Trump once said he'd 'negotiate like crazy' with North Korea

Key Points
  • In a 1999 "Meet the Press" interview, President Donald Trump emphasized negotiation as the first step to dealing with North Korea.
  • The interview resurfaced as tensions between the U.S. and North Korea continue to escalate.

President Donald Trump pledged to fight North Korea with "fire and fury" on Tuesday, but that wasn't always the case.

In an old clip from a "Meet the Press" interview in 1999, Trump said the first step he'd take to deal with "sort of wacko" North Korea is negotiation.

"First, I'd negotiate. I'd negotiate like crazy and I'd make sure that we'd try to get the best deal possible," Trump said.

The interview resurfaced as tensions continue to escalate between the U.S. and North Korea.

Trump's "fire and fury" statements were a response to reports that Pyongyang has successfully created a miniaturized nuclear weapon that fits inside missiles. North Korea has replied by saying the country is considering a strike on the U.S. Pacific territory of Guam, according to Reuters.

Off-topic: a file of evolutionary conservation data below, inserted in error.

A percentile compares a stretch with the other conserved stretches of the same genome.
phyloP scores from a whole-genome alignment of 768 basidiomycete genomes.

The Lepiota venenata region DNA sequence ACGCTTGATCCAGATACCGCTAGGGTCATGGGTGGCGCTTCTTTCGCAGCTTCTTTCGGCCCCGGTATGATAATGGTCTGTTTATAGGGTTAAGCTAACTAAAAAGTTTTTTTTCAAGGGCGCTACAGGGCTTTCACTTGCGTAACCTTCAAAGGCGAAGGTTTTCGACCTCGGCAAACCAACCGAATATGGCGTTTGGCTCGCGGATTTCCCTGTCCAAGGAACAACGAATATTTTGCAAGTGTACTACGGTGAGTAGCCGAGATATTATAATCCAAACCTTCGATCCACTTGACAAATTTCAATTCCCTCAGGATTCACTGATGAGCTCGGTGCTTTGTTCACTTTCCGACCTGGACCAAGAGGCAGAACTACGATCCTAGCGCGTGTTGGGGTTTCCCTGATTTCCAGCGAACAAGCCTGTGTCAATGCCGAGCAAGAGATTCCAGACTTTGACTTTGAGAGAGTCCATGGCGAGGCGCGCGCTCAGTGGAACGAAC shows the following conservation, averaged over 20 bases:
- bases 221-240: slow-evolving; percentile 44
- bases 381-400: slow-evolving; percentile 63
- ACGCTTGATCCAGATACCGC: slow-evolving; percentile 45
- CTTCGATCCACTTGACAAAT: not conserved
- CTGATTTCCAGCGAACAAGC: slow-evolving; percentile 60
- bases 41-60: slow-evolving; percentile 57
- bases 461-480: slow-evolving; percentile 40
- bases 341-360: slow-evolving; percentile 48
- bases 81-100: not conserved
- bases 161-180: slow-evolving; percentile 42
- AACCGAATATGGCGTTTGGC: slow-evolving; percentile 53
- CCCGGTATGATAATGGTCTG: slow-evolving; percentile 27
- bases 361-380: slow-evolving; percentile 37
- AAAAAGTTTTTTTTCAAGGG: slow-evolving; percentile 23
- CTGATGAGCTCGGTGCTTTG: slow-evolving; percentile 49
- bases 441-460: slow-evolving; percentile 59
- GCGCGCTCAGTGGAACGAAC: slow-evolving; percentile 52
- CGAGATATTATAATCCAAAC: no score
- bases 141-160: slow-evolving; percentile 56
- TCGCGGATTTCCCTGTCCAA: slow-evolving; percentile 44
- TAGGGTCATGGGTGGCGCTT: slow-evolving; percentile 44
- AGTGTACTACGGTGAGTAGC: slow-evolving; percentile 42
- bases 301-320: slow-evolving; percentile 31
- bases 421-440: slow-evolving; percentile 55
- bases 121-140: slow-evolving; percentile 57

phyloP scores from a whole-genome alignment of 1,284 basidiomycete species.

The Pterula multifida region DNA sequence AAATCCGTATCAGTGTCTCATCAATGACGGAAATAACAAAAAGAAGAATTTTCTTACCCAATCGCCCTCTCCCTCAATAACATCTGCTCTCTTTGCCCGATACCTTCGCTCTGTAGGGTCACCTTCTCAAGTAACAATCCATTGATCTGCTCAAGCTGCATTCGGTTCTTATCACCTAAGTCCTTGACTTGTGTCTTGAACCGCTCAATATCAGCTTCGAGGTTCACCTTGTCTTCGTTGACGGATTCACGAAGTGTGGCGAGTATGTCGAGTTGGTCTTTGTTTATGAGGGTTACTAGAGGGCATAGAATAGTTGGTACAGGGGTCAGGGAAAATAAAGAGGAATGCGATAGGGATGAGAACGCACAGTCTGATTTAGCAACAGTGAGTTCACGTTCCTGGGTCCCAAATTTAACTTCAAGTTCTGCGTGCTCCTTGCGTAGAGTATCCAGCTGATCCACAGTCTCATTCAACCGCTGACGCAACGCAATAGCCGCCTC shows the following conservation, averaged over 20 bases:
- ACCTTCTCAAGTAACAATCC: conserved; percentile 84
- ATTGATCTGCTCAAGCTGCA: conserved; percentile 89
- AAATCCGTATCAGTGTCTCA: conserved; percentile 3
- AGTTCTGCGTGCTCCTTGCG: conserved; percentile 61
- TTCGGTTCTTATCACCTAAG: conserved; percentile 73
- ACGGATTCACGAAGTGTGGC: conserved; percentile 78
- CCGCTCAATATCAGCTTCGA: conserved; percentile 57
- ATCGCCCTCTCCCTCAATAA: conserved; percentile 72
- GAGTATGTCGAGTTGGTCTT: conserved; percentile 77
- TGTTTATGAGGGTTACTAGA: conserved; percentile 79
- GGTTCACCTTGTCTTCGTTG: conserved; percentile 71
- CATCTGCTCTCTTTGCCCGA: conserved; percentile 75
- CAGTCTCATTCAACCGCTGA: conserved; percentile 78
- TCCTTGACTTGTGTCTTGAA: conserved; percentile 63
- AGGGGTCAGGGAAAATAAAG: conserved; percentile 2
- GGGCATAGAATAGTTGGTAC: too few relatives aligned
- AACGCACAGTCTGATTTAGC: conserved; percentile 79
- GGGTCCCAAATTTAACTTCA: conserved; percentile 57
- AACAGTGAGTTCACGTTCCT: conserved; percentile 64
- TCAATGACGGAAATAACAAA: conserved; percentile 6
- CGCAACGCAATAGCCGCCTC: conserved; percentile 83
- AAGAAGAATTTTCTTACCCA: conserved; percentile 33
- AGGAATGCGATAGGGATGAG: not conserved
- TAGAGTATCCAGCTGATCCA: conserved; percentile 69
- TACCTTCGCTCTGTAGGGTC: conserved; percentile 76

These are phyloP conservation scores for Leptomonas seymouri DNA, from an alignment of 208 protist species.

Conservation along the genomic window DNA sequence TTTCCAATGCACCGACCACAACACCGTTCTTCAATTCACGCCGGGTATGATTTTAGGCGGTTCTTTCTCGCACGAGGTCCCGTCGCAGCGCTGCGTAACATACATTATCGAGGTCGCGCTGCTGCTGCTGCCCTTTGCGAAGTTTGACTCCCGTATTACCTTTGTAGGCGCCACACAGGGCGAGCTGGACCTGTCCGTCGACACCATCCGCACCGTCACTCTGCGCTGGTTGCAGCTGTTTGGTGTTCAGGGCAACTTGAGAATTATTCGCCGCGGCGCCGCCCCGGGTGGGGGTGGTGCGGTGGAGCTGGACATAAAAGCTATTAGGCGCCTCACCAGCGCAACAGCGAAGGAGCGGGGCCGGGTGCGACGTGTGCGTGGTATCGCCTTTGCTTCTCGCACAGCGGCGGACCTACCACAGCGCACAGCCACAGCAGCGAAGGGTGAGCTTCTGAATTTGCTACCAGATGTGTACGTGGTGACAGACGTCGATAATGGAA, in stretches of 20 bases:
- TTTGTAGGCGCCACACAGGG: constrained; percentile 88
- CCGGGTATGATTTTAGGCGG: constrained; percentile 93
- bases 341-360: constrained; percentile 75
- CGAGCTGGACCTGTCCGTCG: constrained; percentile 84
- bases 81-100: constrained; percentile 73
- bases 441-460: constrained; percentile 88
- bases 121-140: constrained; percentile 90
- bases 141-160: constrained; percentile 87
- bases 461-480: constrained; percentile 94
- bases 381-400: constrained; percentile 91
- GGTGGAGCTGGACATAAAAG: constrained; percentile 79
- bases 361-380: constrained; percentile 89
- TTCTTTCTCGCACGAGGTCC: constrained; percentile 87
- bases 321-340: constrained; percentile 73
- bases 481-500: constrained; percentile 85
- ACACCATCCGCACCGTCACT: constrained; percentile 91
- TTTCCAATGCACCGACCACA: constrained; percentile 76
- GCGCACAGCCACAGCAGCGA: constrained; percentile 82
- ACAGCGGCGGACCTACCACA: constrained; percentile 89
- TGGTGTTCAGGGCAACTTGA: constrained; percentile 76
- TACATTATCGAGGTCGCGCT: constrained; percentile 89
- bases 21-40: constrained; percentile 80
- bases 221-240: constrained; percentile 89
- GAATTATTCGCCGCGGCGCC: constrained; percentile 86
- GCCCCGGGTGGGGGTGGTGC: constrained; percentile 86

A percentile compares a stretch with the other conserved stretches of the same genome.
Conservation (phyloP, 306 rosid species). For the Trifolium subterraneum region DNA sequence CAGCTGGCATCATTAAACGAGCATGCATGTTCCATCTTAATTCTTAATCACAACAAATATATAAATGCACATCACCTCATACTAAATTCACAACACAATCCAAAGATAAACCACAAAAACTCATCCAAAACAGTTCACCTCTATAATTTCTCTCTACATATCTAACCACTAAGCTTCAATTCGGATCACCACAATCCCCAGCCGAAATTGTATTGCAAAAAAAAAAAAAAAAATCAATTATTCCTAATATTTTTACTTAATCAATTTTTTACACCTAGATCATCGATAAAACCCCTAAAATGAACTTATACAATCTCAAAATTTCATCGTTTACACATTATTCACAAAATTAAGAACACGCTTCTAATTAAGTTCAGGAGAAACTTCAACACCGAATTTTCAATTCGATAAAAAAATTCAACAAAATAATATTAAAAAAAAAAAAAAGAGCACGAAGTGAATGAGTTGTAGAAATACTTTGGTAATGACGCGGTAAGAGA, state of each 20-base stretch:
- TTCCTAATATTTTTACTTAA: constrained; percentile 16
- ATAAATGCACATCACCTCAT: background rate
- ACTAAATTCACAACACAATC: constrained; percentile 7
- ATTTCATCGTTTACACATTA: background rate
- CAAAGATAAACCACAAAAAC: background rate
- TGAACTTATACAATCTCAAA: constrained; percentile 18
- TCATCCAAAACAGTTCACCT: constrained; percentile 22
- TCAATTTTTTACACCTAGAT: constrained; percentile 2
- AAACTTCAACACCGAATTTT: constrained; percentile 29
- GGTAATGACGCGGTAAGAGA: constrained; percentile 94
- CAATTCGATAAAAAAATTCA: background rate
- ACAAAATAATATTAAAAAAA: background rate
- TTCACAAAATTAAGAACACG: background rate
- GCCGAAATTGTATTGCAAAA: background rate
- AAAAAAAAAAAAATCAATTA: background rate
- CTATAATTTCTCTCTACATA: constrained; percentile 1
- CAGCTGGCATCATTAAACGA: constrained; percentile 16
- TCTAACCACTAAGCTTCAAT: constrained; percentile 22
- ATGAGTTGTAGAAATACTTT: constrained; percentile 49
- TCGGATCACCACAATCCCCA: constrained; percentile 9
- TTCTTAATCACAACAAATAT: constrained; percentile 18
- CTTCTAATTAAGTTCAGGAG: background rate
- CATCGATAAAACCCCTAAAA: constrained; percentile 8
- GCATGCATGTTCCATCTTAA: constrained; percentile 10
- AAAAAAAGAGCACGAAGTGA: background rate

Donald Trump
Jonathan Ernst | Reuters

Although the interview was almost 20 years ago, Trump had already acknowledged and outlined how North Korea was growing to be a nuclear threat.

"The biggest problem this world has is nuclear proliferation. And we have a country out there, North Korea, which is sort of wacko, which is not a bunch of dummies, and they are going out and they are developing nuclear weapons," he said.

"They're laughing at us. They think we're a bunch of dummies. I'm saying we have to do something to stop."

Despite the late Tim Russert pointing out that making a pre-emptive strike against North Korea could lead to a "devastating" nuclear fallout for the Asian peninsula, Trump insisted that if negotiating fell through, it was best to address North Korea as soon as possible.

"You want to do it in five years when they have warheads all over the place with every one of them pointing towards New York City, towards Washington … is that when you want to do it? Or do you want to do something now? You better do it now."

CNBC's Jacob Pramuk contributed to this report.